Inconel 718 alloy was studied by Liufa et al. [1]. They showed that the matrix-strengthening phases (g00 and g0 ) in the surface layers were dissolved by the laser irradiation. The analysis of laser-induced grain boundary liquation in the heat-affected zone of Inconel 617 alloy was carried out by Luo et al. [2]. They indicated that intergranular and transgranular presence of massive NbC product phase occurred in the base metal. The effect of cooling rate on the solidification of Inconel 718 was investigated by Antonsson and Fredriksson [3]. They indicated that the effective cooling coefficient increased with increasing cooling rate. The microstructure and mechanical properties of Inconel 718 electron beam welds were investigated by Ram et al. [4]. They showed that a considerable amount of interdendritic niobium segregation and brittle intermetallic phase occurred in the laser re-melted regions. Laser assisted machining of Inconel 718 alloy was investigated by Shi et al. [5]. They introduced the heating and stress models to predict temperature and stress fields during the laser processing. The optimization study on welding of Inconel 718 alloy was carried out by Xiao et al. [6]. They indicated that mechanically sound welds with narrow fusion and heat-affected zones could be produced using the optimal processing scheme. The mechanical and microstructural characteristics of the laser-deposited Inconel alloy were studied by Blackwell [7]. He showed that increased grain size was associated with the reduced strength and the fine second phase particles (oxides, carbides) tend to inhibit the grain growth. The microstructure and mechanical properties of the laser formed shapes from Inconel 718 alloy were studied by Zhao et al. [8]. They indicated that the presence of the porosities in laser formed Inconel 718 samples resulted in the low ductility and stress rupture properties, which promoted the occurrence of the

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micro-porous coalescence failure in the tensile samples. The microstructures and mechanical properties of laser welded Inconel 718 were examined by Hong et al. [9]. They showed that the ductility of welds was considerably lower than that of the base material, which was attributed to the detrimental phases such as lanes on fusion zone. In the present study, laser gas assisted re-melting of Inconel 718 alloy is carried out. Temperature and stress fields in the irradiated region are predicted using the finite element method (FEM). The experiment is carried out to examine the metallurgical and morphological changes in the laser irradiated region. The nitrogen species formed in the irradiated region is examined using the X-ray Diffraction (XRD). The microhardness variation in the surface region is measured.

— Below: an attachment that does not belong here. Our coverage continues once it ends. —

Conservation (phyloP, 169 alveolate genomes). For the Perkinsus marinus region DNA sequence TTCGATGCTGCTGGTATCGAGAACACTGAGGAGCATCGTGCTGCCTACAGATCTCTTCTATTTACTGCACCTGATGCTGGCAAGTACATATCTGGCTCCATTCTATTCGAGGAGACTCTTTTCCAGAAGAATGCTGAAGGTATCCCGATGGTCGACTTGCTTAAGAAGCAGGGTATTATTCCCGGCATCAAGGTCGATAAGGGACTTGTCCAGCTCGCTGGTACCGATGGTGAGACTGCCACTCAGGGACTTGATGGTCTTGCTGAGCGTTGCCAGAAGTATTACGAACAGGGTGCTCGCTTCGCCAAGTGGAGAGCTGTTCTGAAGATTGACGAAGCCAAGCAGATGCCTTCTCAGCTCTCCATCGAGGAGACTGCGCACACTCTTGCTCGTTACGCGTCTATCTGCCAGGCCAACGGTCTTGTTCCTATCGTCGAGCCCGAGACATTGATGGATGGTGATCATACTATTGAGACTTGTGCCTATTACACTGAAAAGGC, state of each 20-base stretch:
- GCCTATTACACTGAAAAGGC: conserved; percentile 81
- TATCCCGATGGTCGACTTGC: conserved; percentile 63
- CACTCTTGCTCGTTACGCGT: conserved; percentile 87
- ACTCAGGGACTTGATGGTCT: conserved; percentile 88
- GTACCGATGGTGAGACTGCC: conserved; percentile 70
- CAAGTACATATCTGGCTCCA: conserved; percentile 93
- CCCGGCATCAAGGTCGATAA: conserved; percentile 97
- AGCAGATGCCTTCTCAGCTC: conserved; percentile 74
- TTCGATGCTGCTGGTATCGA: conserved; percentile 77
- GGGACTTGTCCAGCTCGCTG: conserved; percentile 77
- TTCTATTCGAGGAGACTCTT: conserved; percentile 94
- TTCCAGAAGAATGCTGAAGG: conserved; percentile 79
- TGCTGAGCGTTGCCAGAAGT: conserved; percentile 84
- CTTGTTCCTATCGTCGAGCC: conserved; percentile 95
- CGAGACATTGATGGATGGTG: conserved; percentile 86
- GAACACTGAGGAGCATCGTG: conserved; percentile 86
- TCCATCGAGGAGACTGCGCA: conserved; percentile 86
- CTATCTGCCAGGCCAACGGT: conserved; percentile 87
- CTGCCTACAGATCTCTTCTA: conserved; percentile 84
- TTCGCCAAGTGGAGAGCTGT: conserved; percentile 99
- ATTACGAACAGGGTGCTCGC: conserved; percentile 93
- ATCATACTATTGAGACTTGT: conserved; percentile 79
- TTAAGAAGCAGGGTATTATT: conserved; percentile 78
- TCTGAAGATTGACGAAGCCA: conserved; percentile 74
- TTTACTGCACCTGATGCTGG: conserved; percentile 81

Experimental The CO2 laser (LC-ALPHAIII) delivering nominal output power of 2 kW was used to irradiate the workpiece surface. The nominal focal length of the focusing lens was 127 mm employed. The laser beam diameter focused at the workpiece surface will be 0.3 mm. Nitrogen assisting gas emerging from the conical nozzle and co-axially with the laser beam will be used. Laser treatment conditions are given in Table 1. Inconel 718 in sheet form with 2.5 mm thickness is used in the experiments. Material characterization of the laser nitrided surfaces was carried out using SEM and XRD. Jeol 6460 electron microscopy will be used for SEM examinations and Bruker D8 Advanced having MoKa radiation will be used for XRD analysis. A typical setting of XRD was 40 kV and 30 mA and scanning angle (2y) was ranged 20–801. Microphotonics digital microhardness tester (MP-100TC) was used to obtain microhardness across the depth of the nitride layer. The standard test method for Vickers indentation hardness of advanced ceramics (ASTM C1327-99) was adopted. Microhardness was measured at the workpiece surface after the laser treatment process. The measurements were repeated four times at each location for the consistency of the results. The experimental results appear to be all consistent.